Where we left off
In the first installment, we explained what Razor was, set up our development environment, downloaded the MVC 3 preview and looked at the contents of the default project. We then took a look at the structure of a content view file using the Razor view engine and compared it to a content view file build with the standard aspx view engine. We also looked at some of the features in MVC 3 which are enabled by use of the .Net 4.0 framework to allow us to better express our intentions in view.
In this installment, we will now look at the master page view in Razor and examine how it differs from the standard aspx master page view. We will also start investigating the scripting syntax provided by the Razor view engine in more detail.
Back to work!
As a first step, open up the project we created in the last installment. It is simply the default project generated by Visual Studio 2010 for the ASP.Net MVC 3 framework. As you may recall, we looked at a sample view page, index.cshtml. Now, we are going to look at the master view page.
When using the Razor view engine, the term Master page isn’t used as often as in the aspx view engine. Instead, these pages are referred to as layout pages because they provide the general layout for the page. It is the same basic concept as a master page, but a bit more flexibility is available to us, particularly with regards to marking regions of the page as optional (more on this later). The default layout page generated is called _Layout.cshtml and contains the following code. For the sake of readability I have elided part of the doctype declaration.
1: @inherits System.Web.Mvc.WebViewPage
2: <!DOCTYPE html PUBLIC … DTD/xhtml1-strict.dtd”>
3: <html xmlns=”http://www.w3.org/1999/xhtml“>
6: <link href=”@Url.Content(“~/Content/Site.css”)” rel=”stylesheet” type=”text/css” />
10: <div id=”header”>
11: <div id=”title”>
12: <h1>My MVC Application</h1>
14: <div id=”logindisplay”>
17: <div id=”menucontainer”>
18: <ul id=”menu”>
19: <li>@Html.ActionLink(“Home”, “Index”, “Home”)</li>
20: <li>@Html.ActionLink(“About”, “About”, “Home”)</li>
24: <div id=”main”>
26: <div id=”footer”>
Line 1 indicates our parent class. As noted in the last installment, this is different than the base class used in the aspx view engine. Notice that once again in line 5, we use @View.Title to allow us to replace the title with a value supplied by the individual view. Notice in line 6 we include our css file but we use Url.content to properly find our file. Also notice the use of @ to indicate that this is server side code.
Until line 15, we are looking at good old fashioned html. It’s nothing unusual. Line 15 contains the line
This is our first look at using a partial view. Instead of using RenderPartial or RenderAction, we use the Partial html helper. @Html.Partial. As with partial views, this effectively includes the contents of the partial in our page. Again, notice the convention of leading the name with _. Convention is always very important in Asp.Net MVC as convention is responsible for many defaults.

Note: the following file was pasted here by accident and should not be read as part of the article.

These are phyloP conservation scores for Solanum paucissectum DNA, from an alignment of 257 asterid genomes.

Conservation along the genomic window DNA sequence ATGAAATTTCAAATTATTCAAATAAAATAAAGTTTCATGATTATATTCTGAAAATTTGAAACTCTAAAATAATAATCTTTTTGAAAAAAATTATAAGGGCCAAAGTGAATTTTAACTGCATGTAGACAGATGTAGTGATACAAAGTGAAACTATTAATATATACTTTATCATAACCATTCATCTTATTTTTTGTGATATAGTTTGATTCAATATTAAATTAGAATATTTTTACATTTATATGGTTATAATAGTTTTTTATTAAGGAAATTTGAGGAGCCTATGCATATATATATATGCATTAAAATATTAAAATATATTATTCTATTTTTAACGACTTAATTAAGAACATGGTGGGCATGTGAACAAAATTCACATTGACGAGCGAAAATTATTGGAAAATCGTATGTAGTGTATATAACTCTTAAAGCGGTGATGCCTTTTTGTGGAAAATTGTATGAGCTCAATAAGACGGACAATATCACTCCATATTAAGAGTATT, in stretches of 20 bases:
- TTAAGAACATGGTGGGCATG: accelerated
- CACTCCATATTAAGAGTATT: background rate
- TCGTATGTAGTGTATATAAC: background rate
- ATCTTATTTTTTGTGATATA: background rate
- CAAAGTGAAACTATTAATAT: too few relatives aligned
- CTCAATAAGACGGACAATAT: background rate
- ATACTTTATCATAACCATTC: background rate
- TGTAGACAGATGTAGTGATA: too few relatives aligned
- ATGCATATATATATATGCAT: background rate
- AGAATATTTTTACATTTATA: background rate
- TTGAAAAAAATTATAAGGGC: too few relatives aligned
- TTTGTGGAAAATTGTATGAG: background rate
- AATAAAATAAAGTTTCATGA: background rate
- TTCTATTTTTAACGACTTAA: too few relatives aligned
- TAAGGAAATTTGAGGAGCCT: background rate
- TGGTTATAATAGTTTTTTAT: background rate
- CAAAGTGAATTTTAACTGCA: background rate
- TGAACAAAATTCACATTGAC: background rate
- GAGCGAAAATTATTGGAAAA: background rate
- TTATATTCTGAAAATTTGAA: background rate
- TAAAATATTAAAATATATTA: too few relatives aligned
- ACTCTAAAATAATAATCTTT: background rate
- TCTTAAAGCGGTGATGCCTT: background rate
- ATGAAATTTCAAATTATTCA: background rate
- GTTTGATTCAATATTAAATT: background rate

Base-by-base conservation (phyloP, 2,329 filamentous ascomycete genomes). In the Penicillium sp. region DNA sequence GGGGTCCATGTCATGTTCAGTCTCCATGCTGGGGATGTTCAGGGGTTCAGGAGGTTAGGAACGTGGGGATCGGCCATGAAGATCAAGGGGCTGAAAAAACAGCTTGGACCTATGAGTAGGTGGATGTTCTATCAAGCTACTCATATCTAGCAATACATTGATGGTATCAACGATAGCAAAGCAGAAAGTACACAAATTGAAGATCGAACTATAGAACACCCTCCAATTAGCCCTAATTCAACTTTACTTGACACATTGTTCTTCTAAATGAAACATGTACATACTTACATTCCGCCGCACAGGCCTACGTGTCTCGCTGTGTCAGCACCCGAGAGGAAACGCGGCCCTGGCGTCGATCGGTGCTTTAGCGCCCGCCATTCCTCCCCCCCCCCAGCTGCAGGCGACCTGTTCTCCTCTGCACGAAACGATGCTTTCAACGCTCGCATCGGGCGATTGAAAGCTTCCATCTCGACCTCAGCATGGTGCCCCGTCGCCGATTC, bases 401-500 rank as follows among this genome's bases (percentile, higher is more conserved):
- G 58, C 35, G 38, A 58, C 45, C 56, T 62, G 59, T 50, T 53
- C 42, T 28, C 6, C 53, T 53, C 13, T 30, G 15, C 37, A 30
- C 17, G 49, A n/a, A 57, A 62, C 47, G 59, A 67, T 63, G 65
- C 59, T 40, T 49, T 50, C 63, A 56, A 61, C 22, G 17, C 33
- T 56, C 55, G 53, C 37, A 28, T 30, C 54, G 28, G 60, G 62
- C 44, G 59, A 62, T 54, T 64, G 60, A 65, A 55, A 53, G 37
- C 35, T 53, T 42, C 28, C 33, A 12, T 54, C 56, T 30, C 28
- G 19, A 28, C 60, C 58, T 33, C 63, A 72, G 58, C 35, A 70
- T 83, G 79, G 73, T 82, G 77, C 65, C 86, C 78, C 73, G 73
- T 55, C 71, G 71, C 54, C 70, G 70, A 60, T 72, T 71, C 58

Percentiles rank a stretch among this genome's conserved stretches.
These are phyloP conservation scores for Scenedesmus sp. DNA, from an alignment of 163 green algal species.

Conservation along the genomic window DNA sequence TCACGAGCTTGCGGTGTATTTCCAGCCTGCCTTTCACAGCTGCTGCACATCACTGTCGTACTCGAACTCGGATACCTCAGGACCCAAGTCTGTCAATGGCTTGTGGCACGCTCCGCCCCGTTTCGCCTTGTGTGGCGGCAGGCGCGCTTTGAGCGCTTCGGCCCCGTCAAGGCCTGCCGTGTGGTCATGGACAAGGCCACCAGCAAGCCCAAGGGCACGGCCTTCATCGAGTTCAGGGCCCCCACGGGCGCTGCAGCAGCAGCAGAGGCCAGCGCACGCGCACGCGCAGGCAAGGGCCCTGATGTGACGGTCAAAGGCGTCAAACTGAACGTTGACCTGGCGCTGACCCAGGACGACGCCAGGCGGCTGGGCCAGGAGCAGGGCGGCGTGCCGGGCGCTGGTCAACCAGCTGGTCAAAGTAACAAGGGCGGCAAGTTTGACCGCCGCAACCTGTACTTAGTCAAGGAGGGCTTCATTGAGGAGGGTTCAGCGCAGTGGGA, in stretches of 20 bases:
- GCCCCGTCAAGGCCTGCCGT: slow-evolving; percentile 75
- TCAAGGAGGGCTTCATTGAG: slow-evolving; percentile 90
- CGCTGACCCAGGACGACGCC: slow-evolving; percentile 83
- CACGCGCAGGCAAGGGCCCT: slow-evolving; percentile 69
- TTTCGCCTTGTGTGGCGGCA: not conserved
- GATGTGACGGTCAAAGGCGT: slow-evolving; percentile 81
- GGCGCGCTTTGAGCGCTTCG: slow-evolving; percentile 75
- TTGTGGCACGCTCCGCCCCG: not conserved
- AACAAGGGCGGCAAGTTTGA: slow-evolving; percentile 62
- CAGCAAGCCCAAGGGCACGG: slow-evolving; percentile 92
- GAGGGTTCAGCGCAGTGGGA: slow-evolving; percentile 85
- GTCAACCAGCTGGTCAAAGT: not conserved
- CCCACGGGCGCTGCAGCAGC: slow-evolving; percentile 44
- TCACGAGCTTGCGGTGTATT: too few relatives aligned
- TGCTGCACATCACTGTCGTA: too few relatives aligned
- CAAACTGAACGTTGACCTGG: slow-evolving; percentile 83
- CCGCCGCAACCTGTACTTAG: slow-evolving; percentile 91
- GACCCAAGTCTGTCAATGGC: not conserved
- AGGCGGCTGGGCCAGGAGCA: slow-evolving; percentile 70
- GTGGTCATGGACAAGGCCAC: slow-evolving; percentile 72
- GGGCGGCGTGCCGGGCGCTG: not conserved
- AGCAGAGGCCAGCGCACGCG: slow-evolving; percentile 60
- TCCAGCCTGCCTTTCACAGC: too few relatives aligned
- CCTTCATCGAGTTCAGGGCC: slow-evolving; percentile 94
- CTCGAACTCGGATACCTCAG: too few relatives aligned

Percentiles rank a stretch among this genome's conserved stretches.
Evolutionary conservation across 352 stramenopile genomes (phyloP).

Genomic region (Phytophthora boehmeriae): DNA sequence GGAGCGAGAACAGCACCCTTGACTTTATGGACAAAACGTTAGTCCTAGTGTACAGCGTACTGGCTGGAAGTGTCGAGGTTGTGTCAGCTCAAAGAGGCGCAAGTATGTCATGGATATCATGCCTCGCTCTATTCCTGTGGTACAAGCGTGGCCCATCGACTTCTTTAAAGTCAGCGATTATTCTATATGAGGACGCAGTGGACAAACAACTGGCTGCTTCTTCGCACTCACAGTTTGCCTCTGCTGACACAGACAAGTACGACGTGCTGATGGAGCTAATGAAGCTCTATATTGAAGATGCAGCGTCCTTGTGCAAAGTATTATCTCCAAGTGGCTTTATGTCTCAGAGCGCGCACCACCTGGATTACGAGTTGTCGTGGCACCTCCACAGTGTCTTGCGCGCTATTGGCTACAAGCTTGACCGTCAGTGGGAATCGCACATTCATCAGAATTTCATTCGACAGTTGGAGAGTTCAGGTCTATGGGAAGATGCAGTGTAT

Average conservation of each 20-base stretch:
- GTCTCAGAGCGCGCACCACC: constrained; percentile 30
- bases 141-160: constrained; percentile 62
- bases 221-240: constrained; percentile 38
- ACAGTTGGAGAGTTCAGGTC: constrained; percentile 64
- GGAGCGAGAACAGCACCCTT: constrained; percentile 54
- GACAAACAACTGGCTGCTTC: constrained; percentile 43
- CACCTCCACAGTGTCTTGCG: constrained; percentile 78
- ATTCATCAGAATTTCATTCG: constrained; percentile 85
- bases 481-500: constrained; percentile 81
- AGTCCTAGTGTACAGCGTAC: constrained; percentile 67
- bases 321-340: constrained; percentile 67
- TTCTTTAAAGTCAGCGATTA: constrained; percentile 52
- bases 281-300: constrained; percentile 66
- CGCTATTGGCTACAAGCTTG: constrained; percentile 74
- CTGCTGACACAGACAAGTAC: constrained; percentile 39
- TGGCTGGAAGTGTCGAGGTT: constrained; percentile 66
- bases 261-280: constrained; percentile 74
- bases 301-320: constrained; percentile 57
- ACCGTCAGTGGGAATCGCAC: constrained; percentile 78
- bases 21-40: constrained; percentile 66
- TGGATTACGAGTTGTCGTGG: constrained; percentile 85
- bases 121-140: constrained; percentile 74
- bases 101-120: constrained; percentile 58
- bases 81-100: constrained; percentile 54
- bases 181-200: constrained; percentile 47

As noted previously, helper functions work the same as in the asp.net view engine. Only the syntax is different, with @Html… replacing <%:…%>. Finally, on line 25 we come to the most important part of the layout page. @RenderBody() is what tells the layout page where to insert the view’s content.
Note that in our view page, we must reference the Layout page explicitly to link the two pages. So that is a quick overview of the default Microsoft template. But there is considerably more we can do with layout pages. Like the aspx view engine, we can have multiple templated areas with our layout page. The difference is that with the razor view engine we have the ability to indicate whether or not a section is required.
To define a section in your layout page, you use the following syntax:
This indicates that the view page MUST include a section named “NewSection” or bad things will happen. However, if you use the syntax:
Then it works out just fine. Similarly, using:
In my opinion, it is well worth your time to explicitly state the optionality of the section in either case. It just makes it that much more clear for developers implementing views that utilize the layout page to see what they need to provide.
Now, to make use of this new section in the view, we simply wrap the section in the view as if it were a code block. For example:
Now, if you’ve paid close attention up to this point, it will occur to you that RenderBody doesn’t require a @section block. RenderBody is a special case and doesn’t require an identifying block, as the entire view can be thought of as the body.
So, @RenderBody determines placement of the view as a whole and @RenderSection controls rendering of sections within the view. Since we can mark sections as required or not, we can do things like create layout pages with optional footers or headers. Here is an example of a very clean layout page which is pretty flexible:
<link href=”@Url.Content(“~/Content/Site.css”)” rel=”stylesheet” type=”text/css” />
It’s very simple and very clean! Now, a view that uses this might look like:
View.Title = “Home Page”;
LayoutPage = “~/Views/Shared/_Layout.cshtml”;
Again, this is very straightforward. Also, since the sections are named, they do not have to match the ordering in the layout page. It is perfectly okay to have all your sections at the end of the file for instance.
In this installment, we’ve reviewed layout pages and all the fun stuff they enable us to do. In the next one, we will take a look at partial views as well as control structures. Lots of fun stuff!